In January, Resilinc reported on the potential El Niño and its impacts on the global supply chain. In the last few months, we’ve started to see weather reports, possibly El Niño related events, that can have significant impacts to industry supply chains such as electronics and life sciences. As you will see, impacts in one industry can impact industries not typically viewed as related or interdependent. Below is an analysis of potential supply chain impacts to electronics, automotive, and life sciences industries, as well as upstream mining and agriculture industries.
One of the supply chain risk impacts of an El Niño is a fluctuation in precipitation, specifically areas that normally have a high rain fall experience droughts. In these high precipitation areas, water is often used to generate electricity, which is often rationed during the weather phenomenon. A recent example or rationing and impact on the supply chain is the 2014 drought that impacted glove manufacturing in Southeast Asia (Choong, 2014). In the last couple of months, Resilinc has reported on the two troublesome drought situations in Taiwan and Brazil, which is creating water and electricity rationing that is ultimately impacting electronic component production and associated high-purity chemicals that are processed in the effected regions.
In addition, some electronics components and plating chemicals which depend on raw materials mined in Peru (see Mining below) are at higher disruption risk due to increased probability of landslides in areas that can expect higher than normal precipitation.
Finally, potential El Niño –related decreases in harvests of corn (which is used to produce chemicals used in the electronics industry such as citric acid, phosphoric acid, nitric acid, and potassium hydroxide), may impact electronic industry component supplies and prices (see Agriculture below).
Automotive components produced in Taiwan and Brazil may also be impacted by the aforementioned potential water and electricity issues resulting from the higher probability of drought conditions. Also, some components sourced in Peru (see Mining below), are at higher risk due to increased probability of landslides in areas that can expect higher than normal precipitation.
Similarly, biologic buffers, sucrose, and other high purity chemicals used in pharmaceuticals may be effected by drought-related water and electricity rationing. Further, El Niño impacts to the agriculture industry (see Agriculture below) which provides many of the raw materials used to create ingredients contained in pharmaceuticals, may create supply chain shortages and price pressures. Potentially impacted raw materials range from seaweed (and downstream agar production) to fish meal (and its substitutes soy, corn, and lysine).
Peru is a major global supplier of precious metals, specifically copper, silver, and gold. During years of El Niño, Peru receives more rain than normal, which makes mining areas susceptible to landslides (Taj, 2015). This could impact the availability of some key metals used in electronic components and plating chemicals and automotive components.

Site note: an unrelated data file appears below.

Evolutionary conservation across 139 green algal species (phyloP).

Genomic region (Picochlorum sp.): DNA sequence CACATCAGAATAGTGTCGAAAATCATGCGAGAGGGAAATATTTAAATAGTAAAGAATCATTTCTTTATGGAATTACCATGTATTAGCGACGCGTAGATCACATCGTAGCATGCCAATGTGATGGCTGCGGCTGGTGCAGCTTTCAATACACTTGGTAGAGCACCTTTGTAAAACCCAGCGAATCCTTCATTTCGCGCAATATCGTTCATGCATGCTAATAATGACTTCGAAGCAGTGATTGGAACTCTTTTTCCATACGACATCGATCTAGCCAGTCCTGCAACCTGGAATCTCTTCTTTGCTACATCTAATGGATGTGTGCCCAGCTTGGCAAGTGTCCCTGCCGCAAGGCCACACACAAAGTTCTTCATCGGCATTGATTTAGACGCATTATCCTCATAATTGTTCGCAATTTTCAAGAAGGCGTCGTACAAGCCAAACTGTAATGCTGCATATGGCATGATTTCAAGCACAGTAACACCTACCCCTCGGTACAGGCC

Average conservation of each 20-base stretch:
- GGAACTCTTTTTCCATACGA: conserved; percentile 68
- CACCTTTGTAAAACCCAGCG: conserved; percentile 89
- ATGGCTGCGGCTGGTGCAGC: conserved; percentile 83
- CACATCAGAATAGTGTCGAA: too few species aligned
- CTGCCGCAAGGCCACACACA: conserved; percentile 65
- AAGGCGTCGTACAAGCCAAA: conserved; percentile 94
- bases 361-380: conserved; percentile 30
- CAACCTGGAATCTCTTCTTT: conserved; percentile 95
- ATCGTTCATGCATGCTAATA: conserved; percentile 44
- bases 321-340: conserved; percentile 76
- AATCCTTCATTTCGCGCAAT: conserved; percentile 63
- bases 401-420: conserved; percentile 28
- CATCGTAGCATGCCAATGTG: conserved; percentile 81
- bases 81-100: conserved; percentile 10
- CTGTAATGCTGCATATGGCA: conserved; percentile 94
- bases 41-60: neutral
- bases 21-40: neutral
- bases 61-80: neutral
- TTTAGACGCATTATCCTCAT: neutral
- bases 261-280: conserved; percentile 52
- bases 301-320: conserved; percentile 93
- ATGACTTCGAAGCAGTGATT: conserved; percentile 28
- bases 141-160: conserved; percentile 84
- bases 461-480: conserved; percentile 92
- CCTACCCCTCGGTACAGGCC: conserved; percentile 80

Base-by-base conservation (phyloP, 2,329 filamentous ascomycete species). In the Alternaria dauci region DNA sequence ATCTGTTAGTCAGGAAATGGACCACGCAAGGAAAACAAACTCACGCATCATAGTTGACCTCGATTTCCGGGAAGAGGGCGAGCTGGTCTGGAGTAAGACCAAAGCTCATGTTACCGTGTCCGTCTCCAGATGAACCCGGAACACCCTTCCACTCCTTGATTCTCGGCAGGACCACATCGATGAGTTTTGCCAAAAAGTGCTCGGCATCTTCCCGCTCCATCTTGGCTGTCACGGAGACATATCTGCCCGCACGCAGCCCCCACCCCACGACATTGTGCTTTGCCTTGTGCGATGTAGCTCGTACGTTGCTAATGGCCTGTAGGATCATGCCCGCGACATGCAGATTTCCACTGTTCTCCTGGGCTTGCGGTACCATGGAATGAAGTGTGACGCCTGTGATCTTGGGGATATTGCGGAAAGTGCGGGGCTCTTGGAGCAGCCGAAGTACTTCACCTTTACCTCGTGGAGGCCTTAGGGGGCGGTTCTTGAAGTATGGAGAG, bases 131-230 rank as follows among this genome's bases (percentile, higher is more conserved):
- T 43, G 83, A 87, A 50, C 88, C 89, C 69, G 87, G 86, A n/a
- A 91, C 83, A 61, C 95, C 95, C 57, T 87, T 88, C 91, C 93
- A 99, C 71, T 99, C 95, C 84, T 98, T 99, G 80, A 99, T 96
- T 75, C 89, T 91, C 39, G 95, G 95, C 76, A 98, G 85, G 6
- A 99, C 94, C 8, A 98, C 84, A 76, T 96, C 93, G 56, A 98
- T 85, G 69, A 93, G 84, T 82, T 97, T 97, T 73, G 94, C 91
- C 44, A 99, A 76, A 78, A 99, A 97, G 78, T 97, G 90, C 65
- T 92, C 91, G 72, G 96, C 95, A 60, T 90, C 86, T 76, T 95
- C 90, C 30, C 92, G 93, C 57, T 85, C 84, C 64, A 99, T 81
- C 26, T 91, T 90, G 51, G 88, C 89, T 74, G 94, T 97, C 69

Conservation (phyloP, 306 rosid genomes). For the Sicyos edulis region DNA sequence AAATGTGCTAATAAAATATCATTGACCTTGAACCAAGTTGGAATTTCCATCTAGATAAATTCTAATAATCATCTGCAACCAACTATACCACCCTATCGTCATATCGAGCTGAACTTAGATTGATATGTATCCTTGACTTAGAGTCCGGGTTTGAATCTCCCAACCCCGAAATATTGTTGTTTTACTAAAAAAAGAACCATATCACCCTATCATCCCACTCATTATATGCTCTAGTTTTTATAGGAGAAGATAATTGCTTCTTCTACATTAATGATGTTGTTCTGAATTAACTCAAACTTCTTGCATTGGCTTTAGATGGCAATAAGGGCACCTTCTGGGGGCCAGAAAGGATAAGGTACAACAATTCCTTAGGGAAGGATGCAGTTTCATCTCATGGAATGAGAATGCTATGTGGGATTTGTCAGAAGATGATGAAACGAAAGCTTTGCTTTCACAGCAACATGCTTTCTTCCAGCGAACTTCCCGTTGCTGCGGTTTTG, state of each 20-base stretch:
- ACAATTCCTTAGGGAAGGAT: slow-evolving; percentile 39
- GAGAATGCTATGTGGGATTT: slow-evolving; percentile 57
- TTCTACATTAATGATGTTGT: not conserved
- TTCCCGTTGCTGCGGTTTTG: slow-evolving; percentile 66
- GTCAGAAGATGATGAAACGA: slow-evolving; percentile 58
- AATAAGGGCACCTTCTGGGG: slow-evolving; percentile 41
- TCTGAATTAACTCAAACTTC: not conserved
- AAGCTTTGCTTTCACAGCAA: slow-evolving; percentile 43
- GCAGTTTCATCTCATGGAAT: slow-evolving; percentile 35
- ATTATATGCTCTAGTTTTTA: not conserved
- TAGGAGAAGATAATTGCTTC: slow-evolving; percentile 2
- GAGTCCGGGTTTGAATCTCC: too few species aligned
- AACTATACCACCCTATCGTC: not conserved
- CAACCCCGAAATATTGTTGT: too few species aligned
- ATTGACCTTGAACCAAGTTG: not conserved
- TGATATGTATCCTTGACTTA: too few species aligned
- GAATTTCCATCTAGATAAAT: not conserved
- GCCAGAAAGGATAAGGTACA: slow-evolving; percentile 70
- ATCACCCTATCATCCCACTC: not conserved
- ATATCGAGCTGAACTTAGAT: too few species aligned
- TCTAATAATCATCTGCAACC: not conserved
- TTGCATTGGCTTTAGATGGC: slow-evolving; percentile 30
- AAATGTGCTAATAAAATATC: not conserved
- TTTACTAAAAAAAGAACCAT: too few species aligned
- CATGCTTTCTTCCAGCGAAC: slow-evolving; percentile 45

Many chemicals and raw materials are derived from agricultural products. This year, corn prices are rising due to less acreage being planted, which ultimately impacts downstream products (USDA, 2015), including even electronics. It often surprises many to learn that citric acid is produced by fermenting corn, rather than from citrus. However, in years of low corn harvests, such as those potentially impacted by an El Niño event, citric acid is one of the first materials impacted by price increases. Further, corn crops consumes approximately half of all the fertilizers produced globally. With less corn being planted, upstream materials to fertilizers like phosphoric acid and potassium hydroxide should have a stable supply.
When it comes to media, whether cell culture or plated, the life sciences supply chain is tightly dependent upon good harvests. For example, there are current concerns that El Niño is causing the water temperatures to rise in the Philippines, which could impact the seaweed harvests. While this may seem unrelated to life science, carrageenan seaweed, the primary seaweed grown in the Philippines, is used in the production of agar. If the seaweed harvests are impacted, then downstream agar supplies are also at risk. (Lowe, 2015).
Another life sciences impact from agricultural supply chain impacts is potential media components tightness. One of the best documented impacts of El Niño is with the Peruvian fisheries, which is a global leader in supplying fish meal for animal feed (Taj, 2015). While at first glance, tightness in fishmeal and animal feed may have little connection to life sciences, the impact will be in the materials high in protein that are substituted for fishmeal, specifically soy, corn, and lysine. During El Niño years, fish-based animal feeds switch to corn or soy for a protein source. If the switch is to corn based feeds, then lysine will also tighten since lysine is added to corn feed to make a complete protein. Below are the impacts:
- Soy-based media components such as peptones
- Citric acid
- Citric Acid
- Amino acids
- Glutamic Acid
Finally, life sciences industry products that use Potassium, Phosphate, and Nitrogen-based materials could also be impacted by corn production. Corn crops consumes approximately half of all the fertilizers produced globally. With less corn being planted, upstream materials to fertilizers like phosphoric acid, potassium hydroxide, and urea should have a stable supply.
Resilinc will continue to monitor this situation closely. For early notification and analysis of supply chain events, consider subscribing to our EventWatch services.